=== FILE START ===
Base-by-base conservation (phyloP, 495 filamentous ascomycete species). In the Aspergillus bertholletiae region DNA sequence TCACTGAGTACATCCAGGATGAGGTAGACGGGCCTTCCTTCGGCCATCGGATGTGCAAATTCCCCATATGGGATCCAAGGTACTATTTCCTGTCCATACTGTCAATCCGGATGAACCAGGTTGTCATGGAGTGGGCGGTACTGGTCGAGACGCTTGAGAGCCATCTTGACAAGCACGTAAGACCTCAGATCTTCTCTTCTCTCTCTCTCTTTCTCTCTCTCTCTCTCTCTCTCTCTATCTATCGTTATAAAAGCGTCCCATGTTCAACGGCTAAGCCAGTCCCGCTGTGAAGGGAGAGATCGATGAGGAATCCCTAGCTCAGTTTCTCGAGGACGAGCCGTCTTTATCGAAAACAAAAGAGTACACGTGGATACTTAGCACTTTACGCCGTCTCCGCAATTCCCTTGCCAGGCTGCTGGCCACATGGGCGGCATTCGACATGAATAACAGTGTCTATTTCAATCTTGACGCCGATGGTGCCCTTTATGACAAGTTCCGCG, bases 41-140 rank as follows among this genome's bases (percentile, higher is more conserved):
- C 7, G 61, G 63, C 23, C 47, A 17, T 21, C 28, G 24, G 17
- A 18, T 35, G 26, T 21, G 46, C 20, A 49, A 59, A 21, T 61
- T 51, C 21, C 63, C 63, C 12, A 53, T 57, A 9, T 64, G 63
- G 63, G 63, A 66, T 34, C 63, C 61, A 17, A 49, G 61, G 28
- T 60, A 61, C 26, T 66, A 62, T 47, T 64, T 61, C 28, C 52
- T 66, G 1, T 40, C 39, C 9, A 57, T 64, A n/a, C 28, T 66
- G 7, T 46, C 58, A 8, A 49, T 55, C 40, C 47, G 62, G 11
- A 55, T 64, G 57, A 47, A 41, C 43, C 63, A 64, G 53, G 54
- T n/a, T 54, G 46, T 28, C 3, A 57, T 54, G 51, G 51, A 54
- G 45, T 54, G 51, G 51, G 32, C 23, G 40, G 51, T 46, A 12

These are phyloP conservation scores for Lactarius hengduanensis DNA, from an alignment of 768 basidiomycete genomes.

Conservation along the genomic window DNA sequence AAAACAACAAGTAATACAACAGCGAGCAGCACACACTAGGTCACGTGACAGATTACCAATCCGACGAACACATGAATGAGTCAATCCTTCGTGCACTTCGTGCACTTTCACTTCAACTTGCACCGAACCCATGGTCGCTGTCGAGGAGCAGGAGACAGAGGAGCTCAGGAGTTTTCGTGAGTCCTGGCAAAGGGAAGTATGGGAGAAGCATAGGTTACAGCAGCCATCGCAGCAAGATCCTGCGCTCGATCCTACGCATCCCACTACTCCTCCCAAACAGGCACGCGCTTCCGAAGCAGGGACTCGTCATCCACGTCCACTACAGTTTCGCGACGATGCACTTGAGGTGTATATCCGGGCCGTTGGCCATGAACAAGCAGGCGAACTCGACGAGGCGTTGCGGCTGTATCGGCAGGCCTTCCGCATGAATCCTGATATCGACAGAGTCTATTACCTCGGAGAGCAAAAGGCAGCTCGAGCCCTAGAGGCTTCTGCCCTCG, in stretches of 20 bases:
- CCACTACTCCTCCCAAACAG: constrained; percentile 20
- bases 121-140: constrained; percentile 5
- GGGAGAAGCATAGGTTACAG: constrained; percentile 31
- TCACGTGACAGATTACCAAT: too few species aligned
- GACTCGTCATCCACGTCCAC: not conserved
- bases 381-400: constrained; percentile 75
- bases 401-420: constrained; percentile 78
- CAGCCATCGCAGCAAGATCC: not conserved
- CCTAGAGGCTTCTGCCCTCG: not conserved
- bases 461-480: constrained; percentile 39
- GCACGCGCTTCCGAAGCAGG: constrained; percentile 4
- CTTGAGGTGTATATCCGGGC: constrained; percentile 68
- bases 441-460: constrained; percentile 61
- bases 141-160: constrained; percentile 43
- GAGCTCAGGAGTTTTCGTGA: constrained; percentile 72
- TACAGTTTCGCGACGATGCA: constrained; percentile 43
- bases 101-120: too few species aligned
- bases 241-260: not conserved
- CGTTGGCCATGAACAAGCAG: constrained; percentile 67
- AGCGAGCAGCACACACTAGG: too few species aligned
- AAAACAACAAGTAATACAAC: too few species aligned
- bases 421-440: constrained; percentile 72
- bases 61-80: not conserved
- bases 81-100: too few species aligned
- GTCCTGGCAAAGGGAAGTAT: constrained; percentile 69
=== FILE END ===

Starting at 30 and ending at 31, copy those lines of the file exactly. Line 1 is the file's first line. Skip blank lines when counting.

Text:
- bases 101-120: too few species aligned
- bases 241-260: not conserved